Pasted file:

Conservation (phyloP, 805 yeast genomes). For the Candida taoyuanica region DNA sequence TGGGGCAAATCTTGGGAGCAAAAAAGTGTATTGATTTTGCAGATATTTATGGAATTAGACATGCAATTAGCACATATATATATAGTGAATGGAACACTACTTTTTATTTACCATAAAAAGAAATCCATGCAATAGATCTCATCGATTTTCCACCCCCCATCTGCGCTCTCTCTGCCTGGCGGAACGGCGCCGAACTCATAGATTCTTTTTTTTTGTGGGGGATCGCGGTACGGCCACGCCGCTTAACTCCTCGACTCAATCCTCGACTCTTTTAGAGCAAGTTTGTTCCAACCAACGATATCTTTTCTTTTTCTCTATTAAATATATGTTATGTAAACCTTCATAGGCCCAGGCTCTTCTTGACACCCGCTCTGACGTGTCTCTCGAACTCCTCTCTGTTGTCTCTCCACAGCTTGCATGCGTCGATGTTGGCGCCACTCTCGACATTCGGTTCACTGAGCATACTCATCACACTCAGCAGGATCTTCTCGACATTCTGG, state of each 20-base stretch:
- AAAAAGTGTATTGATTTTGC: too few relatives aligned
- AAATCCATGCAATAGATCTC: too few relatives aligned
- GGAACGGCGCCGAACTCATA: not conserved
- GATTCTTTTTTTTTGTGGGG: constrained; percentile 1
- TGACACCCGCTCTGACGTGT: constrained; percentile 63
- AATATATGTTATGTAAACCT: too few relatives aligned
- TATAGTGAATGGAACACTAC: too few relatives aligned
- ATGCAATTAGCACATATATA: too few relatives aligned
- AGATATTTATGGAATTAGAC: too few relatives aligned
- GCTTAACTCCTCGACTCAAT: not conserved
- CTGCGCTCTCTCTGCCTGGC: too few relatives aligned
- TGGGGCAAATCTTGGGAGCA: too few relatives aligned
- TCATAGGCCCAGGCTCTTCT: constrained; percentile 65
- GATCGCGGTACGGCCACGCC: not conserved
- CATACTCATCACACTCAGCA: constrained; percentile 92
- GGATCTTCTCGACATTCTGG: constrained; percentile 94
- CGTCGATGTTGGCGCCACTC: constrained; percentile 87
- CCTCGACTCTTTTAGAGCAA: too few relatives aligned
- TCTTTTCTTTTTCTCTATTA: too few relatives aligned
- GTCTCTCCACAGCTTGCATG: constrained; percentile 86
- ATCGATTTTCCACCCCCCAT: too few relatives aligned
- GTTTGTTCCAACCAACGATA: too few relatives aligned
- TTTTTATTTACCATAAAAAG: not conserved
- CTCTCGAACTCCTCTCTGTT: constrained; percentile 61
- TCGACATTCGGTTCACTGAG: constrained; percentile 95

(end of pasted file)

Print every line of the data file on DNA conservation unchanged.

Conservation (phyloP, 805 yeast genomes). For the Candida taoyuanica region DNA sequence TGGGGCAAATCTTGGGAGCAAAAAAGTGTATTGATTTTGCAGATATTTATGGAATTAGACATGCAATTAGCACATATATATATAGTGAATGGAACACTACTTTTTATTTACCATAAAAAGAAATCCATGCAATAGATCTCATCGATTTTCCACCCCCCATCTGCGCTCTCTCTGCCTGGCGGAACGGCGCCGAACTCATAGATTCTTTTTTTTTGTGGGGGATCGCGGTACGGCCACGCCGCTTAACTCCTCGACTCAATCCTCGACTCTTTTAGAGCAAGTTTGTTCCAACCAACGATATCTTTTCTTTTTCTCTATTAAATATATGTTATGTAAACCTTCATAGGCCCAGGCTCTTCTTGACACCCGCTCTGACGTGTCTCTCGAACTCCTCTCTGTTGTCTCTCCACAGCTTGCATGCGTCGATGTTGGCGCCACTCTCGACATTCGGTTCACTGAGCATACTCATCACACTCAGCAGGATCTTCTCGACATTCTGG, state of each 20-base stretch:
- AAAAAGTGTATTGATTTTGC: too few relatives aligned
- AAATCCATGCAATAGATCTC: too few relatives aligned
- GGAACGGCGCCGAACTCATA: not conserved
- GATTCTTTTTTTTTGTGGGG: constrained; percentile 1
- TGACACCCGCTCTGACGTGT: constrained; percentile 63
- AATATATGTTATGTAAACCT: too few relatives aligned
- TATAGTGAATGGAACACTAC: too few relatives aligned
- ATGCAATTAGCACATATATA: too few relatives aligned
- AGATATTTATGGAATTAGAC: too few relatives aligned
- GCTTAACTCCTCGACTCAAT: not conserved
- CTGCGCTCTCTCTGCCTGGC: too few relatives aligned
- TGGGGCAAATCTTGGGAGCA: too few relatives aligned
- TCATAGGCCCAGGCTCTTCT: constrained; percentile 65
- GATCGCGGTACGGCCACGCC: not conserved
- CATACTCATCACACTCAGCA: constrained; percentile 92
- GGATCTTCTCGACATTCTGG: constrained; percentile 94
- CGTCGATGTTGGCGCCACTC: constrained; percentile 87
- CCTCGACTCTTTTAGAGCAA: too few relatives aligned
- TCTTTTCTTTTTCTCTATTA: too few relatives aligned
- GTCTCTCCACAGCTTGCATG: constrained; percentile 86
- ATCGATTTTCCACCCCCCAT: too few relatives aligned
- GTTTGTTCCAACCAACGATA: too few relatives aligned
- TTTTTATTTACCATAAAAAG: not conserved
- CTCTCGAACTCCTCTCTGTT: constrained; percentile 61
- TCGACATTCGGTTCACTGAG: constrained; percentile 95